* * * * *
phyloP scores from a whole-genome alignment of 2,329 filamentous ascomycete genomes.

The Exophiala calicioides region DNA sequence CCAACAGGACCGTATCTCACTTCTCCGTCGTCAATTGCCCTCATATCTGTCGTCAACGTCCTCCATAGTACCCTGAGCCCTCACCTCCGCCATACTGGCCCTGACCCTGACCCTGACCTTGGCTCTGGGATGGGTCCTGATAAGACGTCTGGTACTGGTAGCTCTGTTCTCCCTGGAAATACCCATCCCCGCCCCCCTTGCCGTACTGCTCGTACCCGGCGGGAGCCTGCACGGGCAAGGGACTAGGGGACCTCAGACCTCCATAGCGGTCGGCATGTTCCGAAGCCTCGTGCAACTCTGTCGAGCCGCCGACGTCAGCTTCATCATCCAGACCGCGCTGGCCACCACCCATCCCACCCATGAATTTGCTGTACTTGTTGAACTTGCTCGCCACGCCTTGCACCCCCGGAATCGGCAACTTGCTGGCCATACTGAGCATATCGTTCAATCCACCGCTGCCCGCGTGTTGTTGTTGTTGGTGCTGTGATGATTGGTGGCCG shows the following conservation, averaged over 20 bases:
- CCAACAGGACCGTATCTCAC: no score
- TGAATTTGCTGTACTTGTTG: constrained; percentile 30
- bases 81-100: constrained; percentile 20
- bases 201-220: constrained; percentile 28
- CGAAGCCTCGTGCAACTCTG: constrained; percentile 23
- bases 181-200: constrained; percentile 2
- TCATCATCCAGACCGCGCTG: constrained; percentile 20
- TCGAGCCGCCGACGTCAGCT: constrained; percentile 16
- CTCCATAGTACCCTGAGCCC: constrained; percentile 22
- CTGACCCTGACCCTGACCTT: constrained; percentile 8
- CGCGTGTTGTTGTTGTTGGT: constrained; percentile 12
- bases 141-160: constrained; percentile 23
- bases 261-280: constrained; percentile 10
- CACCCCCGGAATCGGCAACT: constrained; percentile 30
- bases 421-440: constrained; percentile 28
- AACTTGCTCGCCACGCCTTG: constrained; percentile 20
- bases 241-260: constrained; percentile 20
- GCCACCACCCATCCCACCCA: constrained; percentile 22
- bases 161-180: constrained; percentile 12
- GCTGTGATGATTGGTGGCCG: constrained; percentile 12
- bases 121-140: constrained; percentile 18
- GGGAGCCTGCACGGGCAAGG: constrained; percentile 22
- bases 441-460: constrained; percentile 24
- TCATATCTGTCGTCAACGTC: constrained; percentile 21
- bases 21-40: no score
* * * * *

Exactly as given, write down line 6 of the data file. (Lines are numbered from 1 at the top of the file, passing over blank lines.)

- bases 201-220: constrained; percentile 28